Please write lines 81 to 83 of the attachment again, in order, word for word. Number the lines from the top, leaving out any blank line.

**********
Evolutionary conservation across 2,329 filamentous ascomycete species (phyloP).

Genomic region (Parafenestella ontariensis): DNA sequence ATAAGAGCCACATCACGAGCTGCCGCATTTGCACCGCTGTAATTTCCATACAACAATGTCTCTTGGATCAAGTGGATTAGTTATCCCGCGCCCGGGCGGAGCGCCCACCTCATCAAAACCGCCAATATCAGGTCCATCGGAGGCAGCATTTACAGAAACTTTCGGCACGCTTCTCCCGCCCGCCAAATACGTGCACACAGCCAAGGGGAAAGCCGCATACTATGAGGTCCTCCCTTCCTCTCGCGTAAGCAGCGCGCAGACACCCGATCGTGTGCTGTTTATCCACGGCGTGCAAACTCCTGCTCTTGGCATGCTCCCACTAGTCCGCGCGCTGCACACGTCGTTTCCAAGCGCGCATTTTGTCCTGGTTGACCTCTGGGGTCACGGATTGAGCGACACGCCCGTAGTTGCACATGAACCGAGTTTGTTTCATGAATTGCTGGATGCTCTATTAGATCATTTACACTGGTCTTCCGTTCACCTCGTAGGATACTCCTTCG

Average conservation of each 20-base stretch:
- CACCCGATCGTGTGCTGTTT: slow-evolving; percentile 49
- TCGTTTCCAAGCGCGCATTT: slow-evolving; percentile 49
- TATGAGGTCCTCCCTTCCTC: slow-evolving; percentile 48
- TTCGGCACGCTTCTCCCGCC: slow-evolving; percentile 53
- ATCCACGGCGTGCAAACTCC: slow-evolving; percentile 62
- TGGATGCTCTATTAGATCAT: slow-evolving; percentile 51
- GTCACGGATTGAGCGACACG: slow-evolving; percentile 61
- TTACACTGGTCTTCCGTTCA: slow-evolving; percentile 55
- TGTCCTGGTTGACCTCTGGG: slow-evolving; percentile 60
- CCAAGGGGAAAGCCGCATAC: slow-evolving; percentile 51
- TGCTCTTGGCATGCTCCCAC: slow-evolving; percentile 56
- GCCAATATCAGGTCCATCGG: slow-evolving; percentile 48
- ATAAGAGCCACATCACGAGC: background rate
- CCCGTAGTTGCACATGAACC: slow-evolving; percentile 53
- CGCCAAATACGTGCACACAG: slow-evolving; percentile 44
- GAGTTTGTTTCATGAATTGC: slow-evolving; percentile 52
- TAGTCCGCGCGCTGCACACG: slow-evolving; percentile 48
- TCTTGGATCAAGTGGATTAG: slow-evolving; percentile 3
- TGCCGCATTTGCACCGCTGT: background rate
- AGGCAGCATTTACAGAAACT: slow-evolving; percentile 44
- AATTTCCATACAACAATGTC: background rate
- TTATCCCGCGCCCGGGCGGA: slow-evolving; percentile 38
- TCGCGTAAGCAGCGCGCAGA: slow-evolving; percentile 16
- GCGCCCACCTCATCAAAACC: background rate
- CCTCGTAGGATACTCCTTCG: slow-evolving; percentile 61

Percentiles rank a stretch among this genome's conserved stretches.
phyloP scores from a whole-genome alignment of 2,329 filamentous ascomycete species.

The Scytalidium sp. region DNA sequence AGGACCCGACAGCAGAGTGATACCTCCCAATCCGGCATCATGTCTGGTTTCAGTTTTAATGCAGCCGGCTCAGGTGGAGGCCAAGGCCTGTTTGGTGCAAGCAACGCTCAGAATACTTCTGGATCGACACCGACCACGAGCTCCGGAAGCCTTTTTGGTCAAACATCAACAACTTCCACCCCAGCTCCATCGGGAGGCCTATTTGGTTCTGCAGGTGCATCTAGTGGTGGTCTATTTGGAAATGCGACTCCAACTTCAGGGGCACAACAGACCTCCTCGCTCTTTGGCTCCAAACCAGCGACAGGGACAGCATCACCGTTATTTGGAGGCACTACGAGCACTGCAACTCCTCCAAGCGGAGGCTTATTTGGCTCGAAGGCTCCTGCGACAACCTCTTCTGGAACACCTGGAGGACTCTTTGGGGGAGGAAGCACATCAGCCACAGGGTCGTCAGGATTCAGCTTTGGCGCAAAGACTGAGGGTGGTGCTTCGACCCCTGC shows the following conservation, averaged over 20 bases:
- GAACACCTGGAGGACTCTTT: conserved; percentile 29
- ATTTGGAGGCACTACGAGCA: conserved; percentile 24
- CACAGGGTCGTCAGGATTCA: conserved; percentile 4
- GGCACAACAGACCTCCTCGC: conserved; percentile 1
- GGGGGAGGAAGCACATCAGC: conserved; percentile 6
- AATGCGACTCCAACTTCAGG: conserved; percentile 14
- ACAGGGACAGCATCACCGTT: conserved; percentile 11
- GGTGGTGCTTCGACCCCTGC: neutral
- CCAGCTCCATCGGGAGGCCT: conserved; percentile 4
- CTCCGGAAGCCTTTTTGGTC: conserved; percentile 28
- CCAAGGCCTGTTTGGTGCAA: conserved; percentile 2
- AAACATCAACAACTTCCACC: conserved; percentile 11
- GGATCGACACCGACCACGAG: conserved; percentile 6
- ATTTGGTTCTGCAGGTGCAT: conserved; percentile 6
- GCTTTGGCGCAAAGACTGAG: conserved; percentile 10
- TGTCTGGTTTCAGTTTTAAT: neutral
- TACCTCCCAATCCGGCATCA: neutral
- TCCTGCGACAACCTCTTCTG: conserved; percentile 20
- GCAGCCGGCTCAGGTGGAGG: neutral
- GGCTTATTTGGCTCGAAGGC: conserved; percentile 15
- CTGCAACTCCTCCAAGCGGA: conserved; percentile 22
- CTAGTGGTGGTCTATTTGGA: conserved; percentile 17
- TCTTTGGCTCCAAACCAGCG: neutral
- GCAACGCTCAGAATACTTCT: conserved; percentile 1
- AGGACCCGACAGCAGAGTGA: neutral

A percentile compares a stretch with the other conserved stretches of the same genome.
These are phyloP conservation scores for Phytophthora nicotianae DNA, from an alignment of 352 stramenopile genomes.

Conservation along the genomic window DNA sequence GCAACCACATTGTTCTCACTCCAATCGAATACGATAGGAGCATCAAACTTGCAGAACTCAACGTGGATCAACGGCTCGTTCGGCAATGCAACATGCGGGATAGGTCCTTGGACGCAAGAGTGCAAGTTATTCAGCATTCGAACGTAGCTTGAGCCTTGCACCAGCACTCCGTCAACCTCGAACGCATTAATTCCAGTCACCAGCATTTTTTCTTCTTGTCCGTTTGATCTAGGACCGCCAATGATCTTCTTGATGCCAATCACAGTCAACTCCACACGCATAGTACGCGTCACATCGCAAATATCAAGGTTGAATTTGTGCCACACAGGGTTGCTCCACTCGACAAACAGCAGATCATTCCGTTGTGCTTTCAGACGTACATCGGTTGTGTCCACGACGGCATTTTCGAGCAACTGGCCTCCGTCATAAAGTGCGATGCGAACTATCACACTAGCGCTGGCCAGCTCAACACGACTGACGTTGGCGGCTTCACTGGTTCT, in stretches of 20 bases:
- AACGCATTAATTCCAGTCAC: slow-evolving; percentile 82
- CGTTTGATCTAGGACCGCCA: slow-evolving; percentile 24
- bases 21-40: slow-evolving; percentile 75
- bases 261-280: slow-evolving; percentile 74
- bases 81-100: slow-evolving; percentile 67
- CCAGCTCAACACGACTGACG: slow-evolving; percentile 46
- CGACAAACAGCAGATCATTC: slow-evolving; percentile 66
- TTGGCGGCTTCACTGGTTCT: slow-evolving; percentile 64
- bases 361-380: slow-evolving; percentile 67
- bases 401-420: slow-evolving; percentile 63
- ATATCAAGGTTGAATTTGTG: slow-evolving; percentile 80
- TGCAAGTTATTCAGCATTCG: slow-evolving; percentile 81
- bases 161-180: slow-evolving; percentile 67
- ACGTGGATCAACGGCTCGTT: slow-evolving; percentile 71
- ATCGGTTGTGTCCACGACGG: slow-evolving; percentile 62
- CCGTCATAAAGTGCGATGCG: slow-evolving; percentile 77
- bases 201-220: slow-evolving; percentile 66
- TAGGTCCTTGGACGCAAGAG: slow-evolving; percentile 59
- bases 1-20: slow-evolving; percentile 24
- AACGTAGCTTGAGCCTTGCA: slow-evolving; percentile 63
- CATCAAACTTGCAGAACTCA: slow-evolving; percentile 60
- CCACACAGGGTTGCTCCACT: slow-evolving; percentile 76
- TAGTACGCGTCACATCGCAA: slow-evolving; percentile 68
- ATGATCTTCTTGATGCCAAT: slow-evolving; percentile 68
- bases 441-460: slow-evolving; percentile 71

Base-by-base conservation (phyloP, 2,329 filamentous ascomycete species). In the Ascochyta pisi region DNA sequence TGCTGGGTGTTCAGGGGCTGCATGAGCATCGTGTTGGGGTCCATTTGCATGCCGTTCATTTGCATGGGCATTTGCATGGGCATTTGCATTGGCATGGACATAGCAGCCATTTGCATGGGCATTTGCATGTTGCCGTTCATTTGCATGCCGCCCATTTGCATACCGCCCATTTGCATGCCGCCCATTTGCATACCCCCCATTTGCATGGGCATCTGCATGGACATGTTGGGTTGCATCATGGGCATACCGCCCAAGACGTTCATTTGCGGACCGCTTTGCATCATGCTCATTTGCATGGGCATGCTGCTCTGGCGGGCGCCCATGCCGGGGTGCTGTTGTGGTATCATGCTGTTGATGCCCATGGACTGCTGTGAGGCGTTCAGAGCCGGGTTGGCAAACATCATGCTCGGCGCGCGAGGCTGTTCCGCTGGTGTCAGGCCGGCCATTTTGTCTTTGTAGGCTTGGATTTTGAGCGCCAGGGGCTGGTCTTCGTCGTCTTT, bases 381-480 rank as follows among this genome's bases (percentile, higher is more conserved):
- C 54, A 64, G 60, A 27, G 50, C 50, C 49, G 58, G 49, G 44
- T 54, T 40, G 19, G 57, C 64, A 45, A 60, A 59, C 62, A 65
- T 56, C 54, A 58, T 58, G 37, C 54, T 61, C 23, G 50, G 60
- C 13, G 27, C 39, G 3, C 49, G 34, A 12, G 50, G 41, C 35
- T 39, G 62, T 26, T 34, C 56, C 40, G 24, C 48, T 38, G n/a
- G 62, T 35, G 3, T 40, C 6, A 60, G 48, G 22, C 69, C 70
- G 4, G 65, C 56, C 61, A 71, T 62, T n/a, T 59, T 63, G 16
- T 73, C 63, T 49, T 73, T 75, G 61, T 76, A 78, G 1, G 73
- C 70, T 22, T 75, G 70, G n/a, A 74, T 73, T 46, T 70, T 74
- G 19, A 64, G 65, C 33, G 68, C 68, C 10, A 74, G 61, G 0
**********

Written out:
- CCACACAGGGTTGCTCCACT: slow-evolving; percentile 76
- TAGTACGCGTCACATCGCAA: slow-evolving; percentile 68
- ATGATCTTCTTGATGCCAAT: slow-evolving; percentile 68